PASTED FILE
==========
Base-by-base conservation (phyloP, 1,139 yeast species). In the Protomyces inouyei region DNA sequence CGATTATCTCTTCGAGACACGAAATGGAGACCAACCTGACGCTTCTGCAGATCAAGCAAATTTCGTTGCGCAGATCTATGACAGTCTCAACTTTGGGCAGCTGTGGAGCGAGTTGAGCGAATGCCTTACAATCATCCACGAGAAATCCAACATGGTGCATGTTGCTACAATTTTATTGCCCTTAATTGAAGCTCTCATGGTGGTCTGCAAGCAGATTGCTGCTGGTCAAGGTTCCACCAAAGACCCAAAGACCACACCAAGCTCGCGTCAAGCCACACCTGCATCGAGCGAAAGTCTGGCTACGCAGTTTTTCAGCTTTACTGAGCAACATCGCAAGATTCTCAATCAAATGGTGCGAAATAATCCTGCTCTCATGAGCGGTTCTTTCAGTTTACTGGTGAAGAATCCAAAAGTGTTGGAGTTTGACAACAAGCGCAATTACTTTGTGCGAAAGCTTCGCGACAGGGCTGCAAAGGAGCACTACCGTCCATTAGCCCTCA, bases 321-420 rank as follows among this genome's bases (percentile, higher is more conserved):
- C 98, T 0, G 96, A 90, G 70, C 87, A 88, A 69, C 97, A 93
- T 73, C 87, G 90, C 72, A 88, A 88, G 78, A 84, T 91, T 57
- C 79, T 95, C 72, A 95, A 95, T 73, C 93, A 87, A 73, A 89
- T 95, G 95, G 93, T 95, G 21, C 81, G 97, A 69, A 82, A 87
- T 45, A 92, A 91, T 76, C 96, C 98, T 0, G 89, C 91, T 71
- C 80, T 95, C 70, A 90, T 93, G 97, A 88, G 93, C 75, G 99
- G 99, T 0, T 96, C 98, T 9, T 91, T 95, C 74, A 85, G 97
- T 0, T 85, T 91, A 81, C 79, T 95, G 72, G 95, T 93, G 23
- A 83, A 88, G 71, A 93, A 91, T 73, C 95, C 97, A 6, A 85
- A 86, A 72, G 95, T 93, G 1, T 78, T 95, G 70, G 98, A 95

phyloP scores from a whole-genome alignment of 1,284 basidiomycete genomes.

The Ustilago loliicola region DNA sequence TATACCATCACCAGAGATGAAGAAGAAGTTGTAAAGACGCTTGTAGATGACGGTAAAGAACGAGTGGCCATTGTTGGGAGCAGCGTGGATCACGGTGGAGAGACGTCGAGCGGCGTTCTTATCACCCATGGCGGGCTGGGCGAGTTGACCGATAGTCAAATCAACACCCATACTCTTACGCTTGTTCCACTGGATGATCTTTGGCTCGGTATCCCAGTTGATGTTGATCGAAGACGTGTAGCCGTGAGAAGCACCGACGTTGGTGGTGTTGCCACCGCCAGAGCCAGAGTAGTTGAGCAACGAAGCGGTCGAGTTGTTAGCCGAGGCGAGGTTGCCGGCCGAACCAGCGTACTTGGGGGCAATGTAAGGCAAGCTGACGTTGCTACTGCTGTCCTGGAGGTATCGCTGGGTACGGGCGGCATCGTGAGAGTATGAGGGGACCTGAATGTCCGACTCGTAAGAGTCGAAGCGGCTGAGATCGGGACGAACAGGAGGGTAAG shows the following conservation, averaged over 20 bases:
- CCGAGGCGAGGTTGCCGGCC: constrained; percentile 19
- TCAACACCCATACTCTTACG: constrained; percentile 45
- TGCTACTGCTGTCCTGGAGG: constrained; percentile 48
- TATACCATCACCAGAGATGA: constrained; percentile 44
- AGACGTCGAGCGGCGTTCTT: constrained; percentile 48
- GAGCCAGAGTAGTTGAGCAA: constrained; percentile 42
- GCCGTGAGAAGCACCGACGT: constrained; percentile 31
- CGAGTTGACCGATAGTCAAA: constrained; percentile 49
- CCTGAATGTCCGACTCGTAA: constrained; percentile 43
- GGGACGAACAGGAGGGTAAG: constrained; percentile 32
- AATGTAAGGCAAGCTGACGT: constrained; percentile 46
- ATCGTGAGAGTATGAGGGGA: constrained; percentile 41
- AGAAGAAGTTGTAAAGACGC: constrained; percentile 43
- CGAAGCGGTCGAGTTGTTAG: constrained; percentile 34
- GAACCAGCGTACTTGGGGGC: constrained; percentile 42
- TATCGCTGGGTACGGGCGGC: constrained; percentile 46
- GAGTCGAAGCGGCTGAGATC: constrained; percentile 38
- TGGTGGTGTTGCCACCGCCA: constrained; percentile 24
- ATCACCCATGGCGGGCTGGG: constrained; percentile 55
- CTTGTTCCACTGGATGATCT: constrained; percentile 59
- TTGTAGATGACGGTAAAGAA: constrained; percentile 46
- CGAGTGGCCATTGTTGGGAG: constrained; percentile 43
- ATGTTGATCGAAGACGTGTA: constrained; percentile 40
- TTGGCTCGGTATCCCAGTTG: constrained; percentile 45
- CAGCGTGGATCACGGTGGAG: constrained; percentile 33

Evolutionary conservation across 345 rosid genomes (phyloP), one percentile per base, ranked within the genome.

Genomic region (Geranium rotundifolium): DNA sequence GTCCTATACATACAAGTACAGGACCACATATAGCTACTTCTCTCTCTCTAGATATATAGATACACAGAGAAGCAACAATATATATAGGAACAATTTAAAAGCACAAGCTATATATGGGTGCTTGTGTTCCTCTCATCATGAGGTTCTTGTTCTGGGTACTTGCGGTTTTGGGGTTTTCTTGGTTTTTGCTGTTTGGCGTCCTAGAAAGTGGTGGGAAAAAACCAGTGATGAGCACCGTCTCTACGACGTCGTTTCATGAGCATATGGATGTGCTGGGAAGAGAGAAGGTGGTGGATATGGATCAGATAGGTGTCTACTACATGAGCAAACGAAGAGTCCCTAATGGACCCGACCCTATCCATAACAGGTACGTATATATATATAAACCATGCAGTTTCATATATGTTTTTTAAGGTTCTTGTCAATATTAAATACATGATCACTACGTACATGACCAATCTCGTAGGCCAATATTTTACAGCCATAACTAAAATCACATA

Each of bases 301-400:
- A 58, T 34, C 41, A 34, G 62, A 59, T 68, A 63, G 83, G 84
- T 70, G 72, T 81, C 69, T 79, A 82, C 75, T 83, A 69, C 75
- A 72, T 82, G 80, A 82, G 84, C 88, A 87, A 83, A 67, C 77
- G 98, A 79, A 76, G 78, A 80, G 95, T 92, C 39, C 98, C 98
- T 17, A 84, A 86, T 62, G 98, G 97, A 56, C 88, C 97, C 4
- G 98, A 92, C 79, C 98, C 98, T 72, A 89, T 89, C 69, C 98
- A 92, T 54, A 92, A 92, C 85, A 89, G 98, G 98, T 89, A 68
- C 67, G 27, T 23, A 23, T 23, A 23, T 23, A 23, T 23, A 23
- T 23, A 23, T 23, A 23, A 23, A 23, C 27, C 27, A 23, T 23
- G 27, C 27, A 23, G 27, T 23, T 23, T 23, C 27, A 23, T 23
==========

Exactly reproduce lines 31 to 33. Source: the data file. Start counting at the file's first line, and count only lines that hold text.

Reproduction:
- TGGTGGTGTTGCCACCGCCA: constrained; percentile 24
- ATCACCCATGGCGGGCTGGG: constrained; percentile 55
- CTTGTTCCACTGGATGATCT: constrained; percentile 59